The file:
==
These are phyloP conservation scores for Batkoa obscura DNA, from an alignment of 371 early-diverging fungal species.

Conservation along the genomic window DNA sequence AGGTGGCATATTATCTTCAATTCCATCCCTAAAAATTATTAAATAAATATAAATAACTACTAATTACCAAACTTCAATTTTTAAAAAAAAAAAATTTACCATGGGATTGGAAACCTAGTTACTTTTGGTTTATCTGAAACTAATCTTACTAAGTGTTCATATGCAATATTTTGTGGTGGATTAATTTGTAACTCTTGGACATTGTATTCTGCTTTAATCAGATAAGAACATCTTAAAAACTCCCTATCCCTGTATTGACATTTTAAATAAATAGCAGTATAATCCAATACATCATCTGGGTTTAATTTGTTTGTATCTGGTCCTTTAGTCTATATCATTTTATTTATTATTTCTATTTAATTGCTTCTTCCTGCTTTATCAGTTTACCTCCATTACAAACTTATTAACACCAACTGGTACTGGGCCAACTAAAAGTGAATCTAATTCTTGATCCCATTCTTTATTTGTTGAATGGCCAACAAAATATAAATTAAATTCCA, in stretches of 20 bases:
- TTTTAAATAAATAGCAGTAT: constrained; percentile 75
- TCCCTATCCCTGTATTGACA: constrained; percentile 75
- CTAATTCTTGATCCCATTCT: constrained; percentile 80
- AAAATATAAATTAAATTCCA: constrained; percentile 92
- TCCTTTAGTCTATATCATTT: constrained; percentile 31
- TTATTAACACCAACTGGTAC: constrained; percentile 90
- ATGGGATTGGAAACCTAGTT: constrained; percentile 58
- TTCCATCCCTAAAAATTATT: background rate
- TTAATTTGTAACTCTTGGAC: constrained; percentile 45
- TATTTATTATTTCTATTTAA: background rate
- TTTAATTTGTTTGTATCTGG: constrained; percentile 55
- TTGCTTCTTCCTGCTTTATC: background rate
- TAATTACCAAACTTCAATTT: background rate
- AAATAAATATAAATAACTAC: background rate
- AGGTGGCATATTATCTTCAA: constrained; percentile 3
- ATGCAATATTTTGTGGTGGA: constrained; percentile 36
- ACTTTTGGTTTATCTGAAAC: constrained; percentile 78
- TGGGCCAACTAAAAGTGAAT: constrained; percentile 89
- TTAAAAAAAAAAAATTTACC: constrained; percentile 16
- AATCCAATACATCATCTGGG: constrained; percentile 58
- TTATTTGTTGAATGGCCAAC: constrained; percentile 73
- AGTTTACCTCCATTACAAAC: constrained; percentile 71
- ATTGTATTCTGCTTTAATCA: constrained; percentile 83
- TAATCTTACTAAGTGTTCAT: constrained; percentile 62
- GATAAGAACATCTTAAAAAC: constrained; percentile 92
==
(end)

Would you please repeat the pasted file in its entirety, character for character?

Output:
These are phyloP conservation scores for Batkoa obscura DNA, from an alignment of 371 early-diverging fungal species.

Conservation along the genomic window DNA sequence AGGTGGCATATTATCTTCAATTCCATCCCTAAAAATTATTAAATAAATATAAATAACTACTAATTACCAAACTTCAATTTTTAAAAAAAAAAAATTTACCATGGGATTGGAAACCTAGTTACTTTTGGTTTATCTGAAACTAATCTTACTAAGTGTTCATATGCAATATTTTGTGGTGGATTAATTTGTAACTCTTGGACATTGTATTCTGCTTTAATCAGATAAGAACATCTTAAAAACTCCCTATCCCTGTATTGACATTTTAAATAAATAGCAGTATAATCCAATACATCATCTGGGTTTAATTTGTTTGTATCTGGTCCTTTAGTCTATATCATTTTATTTATTATTTCTATTTAATTGCTTCTTCCTGCTTTATCAGTTTACCTCCATTACAAACTTATTAACACCAACTGGTACTGGGCCAACTAAAAGTGAATCTAATTCTTGATCCCATTCTTTATTTGTTGAATGGCCAACAAAATATAAATTAAATTCCA, in stretches of 20 bases:
- TTTTAAATAAATAGCAGTAT: constrained; percentile 75
- TCCCTATCCCTGTATTGACA: constrained; percentile 75
- CTAATTCTTGATCCCATTCT: constrained; percentile 80
- AAAATATAAATTAAATTCCA: constrained; percentile 92
- TCCTTTAGTCTATATCATTT: constrained; percentile 31
- TTATTAACACCAACTGGTAC: constrained; percentile 90
- ATGGGATTGGAAACCTAGTT: constrained; percentile 58
- TTCCATCCCTAAAAATTATT: background rate
- TTAATTTGTAACTCTTGGAC: constrained; percentile 45
- TATTTATTATTTCTATTTAA: background rate
- TTTAATTTGTTTGTATCTGG: constrained; percentile 55
- TTGCTTCTTCCTGCTTTATC: background rate
- TAATTACCAAACTTCAATTT: background rate
- AAATAAATATAAATAACTAC: background rate
- AGGTGGCATATTATCTTCAA: constrained; percentile 3
- ATGCAATATTTTGTGGTGGA: constrained; percentile 36
- ACTTTTGGTTTATCTGAAAC: constrained; percentile 78
- TGGGCCAACTAAAAGTGAAT: constrained; percentile 89
- TTAAAAAAAAAAAATTTACC: constrained; percentile 16
- AATCCAATACATCATCTGGG: constrained; percentile 58
- TTATTTGTTGAATGGCCAAC: constrained; percentile 73
- AGTTTACCTCCATTACAAAC: constrained; percentile 71
- ATTGTATTCTGCTTTAATCA: constrained; percentile 83
- TAATCTTACTAAGTGTTCAT: constrained; percentile 62
- GATAAGAACATCTTAAAAAC: constrained; percentile 92